British Columbia

Dangerous demolition prompts $10K fine

The company responsible for a dangerous demolition in downtown Vancouver last month did not have a plan in place and did not follow city regulations, a city report said Thursday.

The company responsible for a dangerous demolition in downtown Vancouver last month did not have a plan in place and did not follow city regulations, a city report said Thursday.

During the evening rush hour on June 10, two brick walls being torn down in succession by an excavator crashed onto Helmcken Street, then Hornby Street. The second wall knocked down a light standard, nearly hitting a woman on flag duty on the street.

There were no injuries.

"The contractor … failed to notify a building inspector before commencing the work," said city engineer William Johnston. "That is the opportunity for the inspector to check to make sure all of the requirements are met."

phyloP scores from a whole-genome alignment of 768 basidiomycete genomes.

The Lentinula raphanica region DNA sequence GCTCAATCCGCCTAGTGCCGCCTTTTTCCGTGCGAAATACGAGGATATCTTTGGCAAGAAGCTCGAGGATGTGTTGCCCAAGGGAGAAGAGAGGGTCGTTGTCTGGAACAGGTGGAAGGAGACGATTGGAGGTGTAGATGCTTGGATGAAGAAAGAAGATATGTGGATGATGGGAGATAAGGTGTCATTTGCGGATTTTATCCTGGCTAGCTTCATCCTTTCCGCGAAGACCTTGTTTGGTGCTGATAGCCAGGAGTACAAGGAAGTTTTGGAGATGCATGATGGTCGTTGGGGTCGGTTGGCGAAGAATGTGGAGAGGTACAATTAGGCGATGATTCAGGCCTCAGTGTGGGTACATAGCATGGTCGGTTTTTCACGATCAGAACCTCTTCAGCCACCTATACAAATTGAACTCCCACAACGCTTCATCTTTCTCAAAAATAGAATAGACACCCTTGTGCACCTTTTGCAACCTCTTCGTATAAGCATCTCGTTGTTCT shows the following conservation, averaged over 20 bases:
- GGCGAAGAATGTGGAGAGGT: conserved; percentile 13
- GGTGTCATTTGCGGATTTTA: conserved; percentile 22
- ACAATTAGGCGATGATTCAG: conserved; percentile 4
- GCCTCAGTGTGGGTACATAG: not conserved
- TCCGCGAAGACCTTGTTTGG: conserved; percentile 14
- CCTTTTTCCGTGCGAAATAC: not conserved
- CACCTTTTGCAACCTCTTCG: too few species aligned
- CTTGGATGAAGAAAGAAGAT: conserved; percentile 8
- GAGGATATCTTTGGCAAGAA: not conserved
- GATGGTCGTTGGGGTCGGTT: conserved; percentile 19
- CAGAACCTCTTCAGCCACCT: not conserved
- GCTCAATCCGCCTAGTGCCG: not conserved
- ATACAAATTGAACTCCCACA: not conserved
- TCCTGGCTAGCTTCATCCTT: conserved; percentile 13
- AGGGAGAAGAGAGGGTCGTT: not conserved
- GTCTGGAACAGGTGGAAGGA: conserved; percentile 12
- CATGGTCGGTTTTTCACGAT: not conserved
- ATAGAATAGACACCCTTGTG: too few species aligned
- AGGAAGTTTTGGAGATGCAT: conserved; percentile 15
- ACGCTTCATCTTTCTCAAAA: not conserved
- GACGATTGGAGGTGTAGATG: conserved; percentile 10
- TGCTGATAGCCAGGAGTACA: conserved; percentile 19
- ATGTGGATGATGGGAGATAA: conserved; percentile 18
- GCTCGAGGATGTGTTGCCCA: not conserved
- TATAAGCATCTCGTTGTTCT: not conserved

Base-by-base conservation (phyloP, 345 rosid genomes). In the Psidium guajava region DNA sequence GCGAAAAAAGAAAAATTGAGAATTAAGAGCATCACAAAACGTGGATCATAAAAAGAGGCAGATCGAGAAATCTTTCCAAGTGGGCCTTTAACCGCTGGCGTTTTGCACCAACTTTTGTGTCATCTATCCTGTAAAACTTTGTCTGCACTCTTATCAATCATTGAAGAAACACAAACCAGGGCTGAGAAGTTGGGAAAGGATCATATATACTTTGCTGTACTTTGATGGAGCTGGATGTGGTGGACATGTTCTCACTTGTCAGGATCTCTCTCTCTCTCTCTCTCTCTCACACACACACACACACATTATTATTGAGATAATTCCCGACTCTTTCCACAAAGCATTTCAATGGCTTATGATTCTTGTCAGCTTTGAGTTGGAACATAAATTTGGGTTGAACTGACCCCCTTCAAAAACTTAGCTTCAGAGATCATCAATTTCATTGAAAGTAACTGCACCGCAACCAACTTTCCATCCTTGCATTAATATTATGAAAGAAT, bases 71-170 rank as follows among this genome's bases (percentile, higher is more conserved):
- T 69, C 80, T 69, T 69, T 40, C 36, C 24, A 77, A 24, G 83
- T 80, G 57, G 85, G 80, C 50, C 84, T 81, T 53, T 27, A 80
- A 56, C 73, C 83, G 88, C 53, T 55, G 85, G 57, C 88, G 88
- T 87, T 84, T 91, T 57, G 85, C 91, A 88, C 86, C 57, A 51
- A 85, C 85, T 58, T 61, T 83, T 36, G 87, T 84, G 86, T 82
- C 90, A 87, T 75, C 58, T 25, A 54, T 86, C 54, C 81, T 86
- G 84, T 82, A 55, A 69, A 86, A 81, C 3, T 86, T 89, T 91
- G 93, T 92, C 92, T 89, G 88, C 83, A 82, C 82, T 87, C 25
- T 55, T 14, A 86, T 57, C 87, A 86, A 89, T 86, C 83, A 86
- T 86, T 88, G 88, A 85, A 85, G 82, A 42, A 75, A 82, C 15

The demolition also required a construction safety plan, which was not in place, said Johnston.

The incident was captured on a number of personal video cameras. One video posted on YouTube has had more than 240,000 hits.

The company, Global Excavation and Demolition, has paid a $10,000 fine and a suspension of permission to operate — imposed the day of the incident — was lifted Thursday.

The company had been issued 13 demolition permits since 1995, but none was for buildings as large as the two-storey structure on the southeast corner of Hornby Street and Helmcken Street.

"This company will be monitored very closely and they are aware failure to comply with out requirements will put their business license at risk," said Johnston.

The company, which plans to be back on the demolition site Friday, declined to comment to CBC News about the June incident.

With files from the CBC's Navjot Heir and Jason Proctor

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